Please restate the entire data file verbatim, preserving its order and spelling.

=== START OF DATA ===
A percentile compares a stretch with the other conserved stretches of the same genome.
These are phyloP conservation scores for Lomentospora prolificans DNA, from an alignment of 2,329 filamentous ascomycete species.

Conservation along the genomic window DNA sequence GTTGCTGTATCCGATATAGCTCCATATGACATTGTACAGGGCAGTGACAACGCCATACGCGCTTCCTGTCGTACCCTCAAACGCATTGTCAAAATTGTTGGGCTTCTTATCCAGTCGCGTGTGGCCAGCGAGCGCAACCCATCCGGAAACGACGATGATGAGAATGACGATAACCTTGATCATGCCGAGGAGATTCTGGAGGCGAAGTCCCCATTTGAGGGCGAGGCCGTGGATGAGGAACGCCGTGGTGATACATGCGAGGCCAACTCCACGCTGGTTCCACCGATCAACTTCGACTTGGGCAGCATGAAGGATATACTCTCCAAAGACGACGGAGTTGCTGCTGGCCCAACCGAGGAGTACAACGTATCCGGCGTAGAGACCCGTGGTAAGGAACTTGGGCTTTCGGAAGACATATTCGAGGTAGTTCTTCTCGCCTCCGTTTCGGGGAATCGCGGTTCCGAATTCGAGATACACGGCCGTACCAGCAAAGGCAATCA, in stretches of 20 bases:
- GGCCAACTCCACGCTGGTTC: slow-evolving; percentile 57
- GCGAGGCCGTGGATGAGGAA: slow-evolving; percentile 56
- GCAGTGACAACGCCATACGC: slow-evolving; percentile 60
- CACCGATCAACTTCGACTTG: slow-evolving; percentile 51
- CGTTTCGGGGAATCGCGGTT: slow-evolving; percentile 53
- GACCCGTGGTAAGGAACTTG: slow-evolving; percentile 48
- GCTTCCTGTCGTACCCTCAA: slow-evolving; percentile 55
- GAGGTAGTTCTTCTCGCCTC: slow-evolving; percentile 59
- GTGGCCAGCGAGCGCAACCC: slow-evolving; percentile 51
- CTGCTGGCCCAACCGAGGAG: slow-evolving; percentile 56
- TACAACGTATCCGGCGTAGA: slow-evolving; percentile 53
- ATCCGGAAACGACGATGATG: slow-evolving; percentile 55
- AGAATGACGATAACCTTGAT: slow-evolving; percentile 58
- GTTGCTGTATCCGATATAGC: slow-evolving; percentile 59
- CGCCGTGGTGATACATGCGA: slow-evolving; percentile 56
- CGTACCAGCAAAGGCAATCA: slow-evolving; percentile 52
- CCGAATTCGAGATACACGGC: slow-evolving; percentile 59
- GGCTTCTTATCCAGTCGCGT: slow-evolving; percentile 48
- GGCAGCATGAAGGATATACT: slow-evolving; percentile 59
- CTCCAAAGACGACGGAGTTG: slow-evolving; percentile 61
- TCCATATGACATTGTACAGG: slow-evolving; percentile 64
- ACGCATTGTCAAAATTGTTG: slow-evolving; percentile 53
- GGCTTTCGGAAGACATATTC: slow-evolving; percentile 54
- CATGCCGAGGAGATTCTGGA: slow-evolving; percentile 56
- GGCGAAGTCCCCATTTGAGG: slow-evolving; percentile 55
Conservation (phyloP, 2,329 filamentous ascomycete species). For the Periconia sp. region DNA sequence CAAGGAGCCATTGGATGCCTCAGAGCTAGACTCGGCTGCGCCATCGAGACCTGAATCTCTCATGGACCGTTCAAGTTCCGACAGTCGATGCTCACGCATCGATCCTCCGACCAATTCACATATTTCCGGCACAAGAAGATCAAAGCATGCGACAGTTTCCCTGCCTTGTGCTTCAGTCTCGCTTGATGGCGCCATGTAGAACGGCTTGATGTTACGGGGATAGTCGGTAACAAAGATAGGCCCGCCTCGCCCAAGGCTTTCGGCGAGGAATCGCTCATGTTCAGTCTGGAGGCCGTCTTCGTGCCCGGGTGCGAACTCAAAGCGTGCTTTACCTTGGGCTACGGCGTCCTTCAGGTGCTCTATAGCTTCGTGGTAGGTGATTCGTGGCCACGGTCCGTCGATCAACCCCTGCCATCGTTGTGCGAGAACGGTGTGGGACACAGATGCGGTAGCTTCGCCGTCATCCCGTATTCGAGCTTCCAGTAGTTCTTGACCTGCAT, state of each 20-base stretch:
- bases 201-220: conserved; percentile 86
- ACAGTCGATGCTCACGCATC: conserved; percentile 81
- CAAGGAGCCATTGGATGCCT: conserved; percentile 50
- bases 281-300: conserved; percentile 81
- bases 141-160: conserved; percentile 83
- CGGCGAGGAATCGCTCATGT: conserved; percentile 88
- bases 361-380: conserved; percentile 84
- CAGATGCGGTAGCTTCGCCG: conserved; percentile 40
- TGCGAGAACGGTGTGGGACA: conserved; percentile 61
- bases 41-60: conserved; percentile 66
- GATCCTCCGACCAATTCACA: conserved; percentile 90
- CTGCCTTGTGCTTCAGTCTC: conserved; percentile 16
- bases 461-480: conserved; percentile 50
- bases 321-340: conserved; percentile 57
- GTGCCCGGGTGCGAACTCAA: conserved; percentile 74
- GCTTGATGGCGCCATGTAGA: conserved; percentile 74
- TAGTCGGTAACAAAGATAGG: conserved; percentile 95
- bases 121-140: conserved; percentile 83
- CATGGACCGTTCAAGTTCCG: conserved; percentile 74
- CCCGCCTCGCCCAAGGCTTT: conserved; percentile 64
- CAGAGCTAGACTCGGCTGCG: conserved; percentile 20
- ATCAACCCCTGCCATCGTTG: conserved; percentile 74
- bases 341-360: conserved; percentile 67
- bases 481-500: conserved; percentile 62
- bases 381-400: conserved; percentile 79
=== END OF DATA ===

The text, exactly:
A percentile compares a stretch with the other conserved stretches of the same genome.
These are phyloP conservation scores for Lomentospora prolificans DNA, from an alignment of 2,329 filamentous ascomycete species.

Conservation along the genomic window DNA sequence GTTGCTGTATCCGATATAGCTCCATATGACATTGTACAGGGCAGTGACAACGCCATACGCGCTTCCTGTCGTACCCTCAAACGCATTGTCAAAATTGTTGGGCTTCTTATCCAGTCGCGTGTGGCCAGCGAGCGCAACCCATCCGGAAACGACGATGATGAGAATGACGATAACCTTGATCATGCCGAGGAGATTCTGGAGGCGAAGTCCCCATTTGAGGGCGAGGCCGTGGATGAGGAACGCCGTGGTGATACATGCGAGGCCAACTCCACGCTGGTTCCACCGATCAACTTCGACTTGGGCAGCATGAAGGATATACTCTCCAAAGACGACGGAGTTGCTGCTGGCCCAACCGAGGAGTACAACGTATCCGGCGTAGAGACCCGTGGTAAGGAACTTGGGCTTTCGGAAGACATATTCGAGGTAGTTCTTCTCGCCTCCGTTTCGGGGAATCGCGGTTCCGAATTCGAGATACACGGCCGTACCAGCAAAGGCAATCA, in stretches of 20 bases:
- GGCCAACTCCACGCTGGTTC: slow-evolving; percentile 57
- GCGAGGCCGTGGATGAGGAA: slow-evolving; percentile 56
- GCAGTGACAACGCCATACGC: slow-evolving; percentile 60
- CACCGATCAACTTCGACTTG: slow-evolving; percentile 51
- CGTTTCGGGGAATCGCGGTT: slow-evolving; percentile 53
- GACCCGTGGTAAGGAACTTG: slow-evolving; percentile 48
- GCTTCCTGTCGTACCCTCAA: slow-evolving; percentile 55
- GAGGTAGTTCTTCTCGCCTC: slow-evolving; percentile 59
- GTGGCCAGCGAGCGCAACCC: slow-evolving; percentile 51
- CTGCTGGCCCAACCGAGGAG: slow-evolving; percentile 56
- TACAACGTATCCGGCGTAGA: slow-evolving; percentile 53
- ATCCGGAAACGACGATGATG: slow-evolving; percentile 55
- AGAATGACGATAACCTTGAT: slow-evolving; percentile 58
- GTTGCTGTATCCGATATAGC: slow-evolving; percentile 59
- CGCCGTGGTGATACATGCGA: slow-evolving; percentile 56
- CGTACCAGCAAAGGCAATCA: slow-evolving; percentile 52
- CCGAATTCGAGATACACGGC: slow-evolving; percentile 59
- GGCTTCTTATCCAGTCGCGT: slow-evolving; percentile 48
- GGCAGCATGAAGGATATACT: slow-evolving; percentile 59
- CTCCAAAGACGACGGAGTTG: slow-evolving; percentile 61
- TCCATATGACATTGTACAGG: slow-evolving; percentile 64
- ACGCATTGTCAAAATTGTTG: slow-evolving; percentile 53
- GGCTTTCGGAAGACATATTC: slow-evolving; percentile 54
- CATGCCGAGGAGATTCTGGA: slow-evolving; percentile 56
- GGCGAAGTCCCCATTTGAGG: slow-evolving; percentile 55
Conservation (phyloP, 2,329 filamentous ascomycete species). For the Periconia sp. region DNA sequence CAAGGAGCCATTGGATGCCTCAGAGCTAGACTCGGCTGCGCCATCGAGACCTGAATCTCTCATGGACCGTTCAAGTTCCGACAGTCGATGCTCACGCATCGATCCTCCGACCAATTCACATATTTCCGGCACAAGAAGATCAAAGCATGCGACAGTTTCCCTGCCTTGTGCTTCAGTCTCGCTTGATGGCGCCATGTAGAACGGCTTGATGTTACGGGGATAGTCGGTAACAAAGATAGGCCCGCCTCGCCCAAGGCTTTCGGCGAGGAATCGCTCATGTTCAGTCTGGAGGCCGTCTTCGTGCCCGGGTGCGAACTCAAAGCGTGCTTTACCTTGGGCTACGGCGTCCTTCAGGTGCTCTATAGCTTCGTGGTAGGTGATTCGTGGCCACGGTCCGTCGATCAACCCCTGCCATCGTTGTGCGAGAACGGTGTGGGACACAGATGCGGTAGCTTCGCCGTCATCCCGTATTCGAGCTTCCAGTAGTTCTTGACCTGCAT, state of each 20-base stretch:
- bases 201-220: conserved; percentile 86
- ACAGTCGATGCTCACGCATC: conserved; percentile 81
- CAAGGAGCCATTGGATGCCT: conserved; percentile 50
- bases 281-300: conserved; percentile 81
- bases 141-160: conserved; percentile 83
- CGGCGAGGAATCGCTCATGT: conserved; percentile 88
- bases 361-380: conserved; percentile 84
- CAGATGCGGTAGCTTCGCCG: conserved; percentile 40
- TGCGAGAACGGTGTGGGACA: conserved; percentile 61
- bases 41-60: conserved; percentile 66
- GATCCTCCGACCAATTCACA: conserved; percentile 90
- CTGCCTTGTGCTTCAGTCTC: conserved; percentile 16
- bases 461-480: conserved; percentile 50
- bases 321-340: conserved; percentile 57
- GTGCCCGGGTGCGAACTCAA: conserved; percentile 74
- GCTTGATGGCGCCATGTAGA: conserved; percentile 74
- TAGTCGGTAACAAAGATAGG: conserved; percentile 95
- bases 121-140: conserved; percentile 83
- CATGGACCGTTCAAGTTCCG: conserved; percentile 74
- CCCGCCTCGCCCAAGGCTTT: conserved; percentile 64
- CAGAGCTAGACTCGGCTGCG: conserved; percentile 20
- ATCAACCCCTGCCATCGTTG: conserved; percentile 74
- bases 341-360: conserved; percentile 67
- bases 481-500: conserved; percentile 62
- bases 381-400: conserved; percentile 79